prisoner landscapes

3

i’ve never been the type to be influenced by filmmakers [which is one of the many reasons why i never considered directing as a possible artistic venture] but last year i was introduced to three films that later offered me the confidence and language to express myself via the moving image.

  1. CAMERAPERSON dir by kirsten johnson
  2. THE PRISON IN 12 LANDSCAPES dir by brett story
  3. DREAM CITY dir by emma piper-burkett

all three documentaries were released in 2016, directed and d.p’ed by women, and expanded the template of the traditional ‘doc’ to include intimate personal portraits, meta-experimental, and political vignettes.

themes dealing with landscapes, politics, and personhood connect the diverse trio. y’all should check it out. what films influenced u?

Singapore was known as Great Britain’s Gibraltar of the East before it collapsed and capitulated like the Batavia of the North. Now the Japanese, rudely ignoring propaganda about Singapore’s invincibility, had imprisoned the British in their own fortress. A total of about fifty thousand Allied prisoners were in Singapore, including thirteen thousand Australians and a small minority of about eight hundred Americans. Among them was a young British private named James Clavell, whose eventual novel King Rat would be based on his experience as a Singapore POW.
“Changi was a school for survivors,” he would write. “It gave me a strength most people don’t have…. Changi became my university instead of my prison.”
Observing the landscaped idyll of their surroundings and the cock-of-the-walk sureness of the British officer corps nominally administering it, the Houston sailors could never quite fathom Changi.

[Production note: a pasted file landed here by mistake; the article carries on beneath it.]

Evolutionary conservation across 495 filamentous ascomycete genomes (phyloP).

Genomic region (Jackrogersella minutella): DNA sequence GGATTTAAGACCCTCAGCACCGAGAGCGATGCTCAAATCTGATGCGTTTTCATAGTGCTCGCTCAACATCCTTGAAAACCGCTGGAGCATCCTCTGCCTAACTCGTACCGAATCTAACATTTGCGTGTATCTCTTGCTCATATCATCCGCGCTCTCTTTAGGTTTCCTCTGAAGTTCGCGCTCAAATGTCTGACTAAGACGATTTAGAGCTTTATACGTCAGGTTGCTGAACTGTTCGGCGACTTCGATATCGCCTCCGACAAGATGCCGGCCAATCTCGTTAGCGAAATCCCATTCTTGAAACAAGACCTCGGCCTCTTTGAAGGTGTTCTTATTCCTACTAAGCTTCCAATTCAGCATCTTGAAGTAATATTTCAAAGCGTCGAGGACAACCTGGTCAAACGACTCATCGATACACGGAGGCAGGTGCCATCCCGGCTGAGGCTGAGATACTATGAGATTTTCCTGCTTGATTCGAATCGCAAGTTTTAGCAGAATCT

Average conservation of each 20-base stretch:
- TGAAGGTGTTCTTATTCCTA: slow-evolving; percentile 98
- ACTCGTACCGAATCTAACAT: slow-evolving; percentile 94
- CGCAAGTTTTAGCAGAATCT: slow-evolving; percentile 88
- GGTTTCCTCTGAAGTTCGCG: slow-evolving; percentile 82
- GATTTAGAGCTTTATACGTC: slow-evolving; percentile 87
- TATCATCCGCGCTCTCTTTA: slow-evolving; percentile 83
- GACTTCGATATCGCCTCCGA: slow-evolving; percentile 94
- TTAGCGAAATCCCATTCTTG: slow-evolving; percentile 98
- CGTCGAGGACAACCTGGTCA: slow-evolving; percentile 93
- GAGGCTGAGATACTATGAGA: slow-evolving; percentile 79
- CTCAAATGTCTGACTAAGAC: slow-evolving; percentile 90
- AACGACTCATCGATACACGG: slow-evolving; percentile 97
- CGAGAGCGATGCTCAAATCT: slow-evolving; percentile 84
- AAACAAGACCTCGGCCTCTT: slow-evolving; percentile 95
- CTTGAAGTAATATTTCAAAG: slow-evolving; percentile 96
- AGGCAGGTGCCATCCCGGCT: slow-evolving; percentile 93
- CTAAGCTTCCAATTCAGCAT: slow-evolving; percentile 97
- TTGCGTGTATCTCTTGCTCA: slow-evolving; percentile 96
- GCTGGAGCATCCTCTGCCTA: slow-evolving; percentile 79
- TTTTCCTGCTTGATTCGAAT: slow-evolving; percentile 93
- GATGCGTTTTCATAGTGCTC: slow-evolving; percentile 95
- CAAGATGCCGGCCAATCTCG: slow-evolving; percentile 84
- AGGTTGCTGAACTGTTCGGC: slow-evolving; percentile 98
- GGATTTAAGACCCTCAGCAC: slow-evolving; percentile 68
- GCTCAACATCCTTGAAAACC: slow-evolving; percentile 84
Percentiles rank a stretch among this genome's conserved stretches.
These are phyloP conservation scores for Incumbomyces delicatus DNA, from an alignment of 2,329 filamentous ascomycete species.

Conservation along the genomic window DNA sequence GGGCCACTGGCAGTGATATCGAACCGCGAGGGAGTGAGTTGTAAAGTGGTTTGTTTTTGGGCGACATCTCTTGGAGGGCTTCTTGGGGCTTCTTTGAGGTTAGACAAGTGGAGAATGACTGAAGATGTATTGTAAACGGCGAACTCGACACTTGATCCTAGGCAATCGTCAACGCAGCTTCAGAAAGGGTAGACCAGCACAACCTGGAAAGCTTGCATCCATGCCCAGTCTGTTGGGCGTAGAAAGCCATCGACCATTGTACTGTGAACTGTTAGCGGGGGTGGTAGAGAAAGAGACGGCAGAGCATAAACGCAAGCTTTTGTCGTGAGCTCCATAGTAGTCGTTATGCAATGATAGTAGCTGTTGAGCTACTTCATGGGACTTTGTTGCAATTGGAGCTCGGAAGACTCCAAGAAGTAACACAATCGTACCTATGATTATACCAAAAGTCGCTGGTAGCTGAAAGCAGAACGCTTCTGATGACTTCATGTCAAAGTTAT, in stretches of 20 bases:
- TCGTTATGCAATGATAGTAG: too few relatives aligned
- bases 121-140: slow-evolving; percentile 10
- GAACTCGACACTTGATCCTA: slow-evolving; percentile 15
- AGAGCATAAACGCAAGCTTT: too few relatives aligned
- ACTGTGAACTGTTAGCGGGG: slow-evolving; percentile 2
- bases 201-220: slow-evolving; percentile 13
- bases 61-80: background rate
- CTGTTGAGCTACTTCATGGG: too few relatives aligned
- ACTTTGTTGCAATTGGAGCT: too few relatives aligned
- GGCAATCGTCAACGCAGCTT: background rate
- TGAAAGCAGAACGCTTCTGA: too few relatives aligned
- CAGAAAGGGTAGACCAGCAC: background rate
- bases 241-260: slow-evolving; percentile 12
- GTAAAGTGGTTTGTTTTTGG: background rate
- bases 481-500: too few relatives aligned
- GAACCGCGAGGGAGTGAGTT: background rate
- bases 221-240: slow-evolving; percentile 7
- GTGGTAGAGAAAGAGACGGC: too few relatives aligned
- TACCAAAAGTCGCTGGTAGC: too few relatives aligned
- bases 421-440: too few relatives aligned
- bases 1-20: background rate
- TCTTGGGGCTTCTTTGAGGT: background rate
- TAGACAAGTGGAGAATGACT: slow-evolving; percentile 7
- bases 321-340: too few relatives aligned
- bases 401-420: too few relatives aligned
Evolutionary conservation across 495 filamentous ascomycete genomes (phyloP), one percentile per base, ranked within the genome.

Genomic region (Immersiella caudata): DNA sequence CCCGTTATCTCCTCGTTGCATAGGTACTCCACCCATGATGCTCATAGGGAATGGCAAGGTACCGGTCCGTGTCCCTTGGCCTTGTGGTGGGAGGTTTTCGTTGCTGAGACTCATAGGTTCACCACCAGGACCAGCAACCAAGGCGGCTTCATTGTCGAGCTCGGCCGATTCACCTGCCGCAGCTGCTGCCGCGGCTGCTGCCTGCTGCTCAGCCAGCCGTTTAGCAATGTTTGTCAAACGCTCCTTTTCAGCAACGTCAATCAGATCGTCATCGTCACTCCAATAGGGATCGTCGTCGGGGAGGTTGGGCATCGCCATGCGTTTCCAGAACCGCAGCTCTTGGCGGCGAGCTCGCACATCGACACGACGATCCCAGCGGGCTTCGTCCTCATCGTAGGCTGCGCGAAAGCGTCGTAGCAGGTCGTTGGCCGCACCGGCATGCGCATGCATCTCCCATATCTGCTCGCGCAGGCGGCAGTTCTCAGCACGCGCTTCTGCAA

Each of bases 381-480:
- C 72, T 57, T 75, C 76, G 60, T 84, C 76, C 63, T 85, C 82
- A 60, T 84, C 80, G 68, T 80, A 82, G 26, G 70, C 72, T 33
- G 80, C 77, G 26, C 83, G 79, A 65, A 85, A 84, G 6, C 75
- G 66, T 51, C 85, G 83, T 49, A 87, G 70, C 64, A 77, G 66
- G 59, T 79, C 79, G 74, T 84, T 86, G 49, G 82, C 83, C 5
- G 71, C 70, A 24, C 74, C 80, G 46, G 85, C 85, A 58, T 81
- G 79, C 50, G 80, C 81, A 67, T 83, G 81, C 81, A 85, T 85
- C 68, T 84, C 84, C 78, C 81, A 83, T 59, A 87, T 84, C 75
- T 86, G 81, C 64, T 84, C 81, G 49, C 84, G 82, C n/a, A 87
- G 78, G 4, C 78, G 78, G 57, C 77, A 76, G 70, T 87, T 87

"It was the strangest thing I’ve ever seen in my life,” said Otto Schwarz. “These guys acted as if they were on regimental maneuvers.”
The British had had eight months since February 15, 1942, to acclimate themselves to captivity. Though their pride was wounded, they were on the surface still in charge, brightly so and with bucked-up spirits. Save for the daily tenkos and the occasional presence of Sikh soldiers who had turned coat and served the emperor, scarcely a Japanese soldier or guard was in sight.
Howard Charles asked himself, “Why don’t they make a run for the wall? They could make it; just by sheer numbers they could overwhelm these guards and go somewhere…. I remember asking a few of them that, and they just looked at me with a cold stare, like, ‘You’ve got to be out of your head.’”
Everyday life as prisoners at Singapore had the aura of an absurd dream: the posturing of the British, pretending at command; the Japanese, lurking unseen like puppeteers; the manicured enclave turning dingy under occupation; creeping hunger blanching any illusion of order and civilization; the future, clouded in doubt.
—  Ship of Ghosts, by James Hornfischer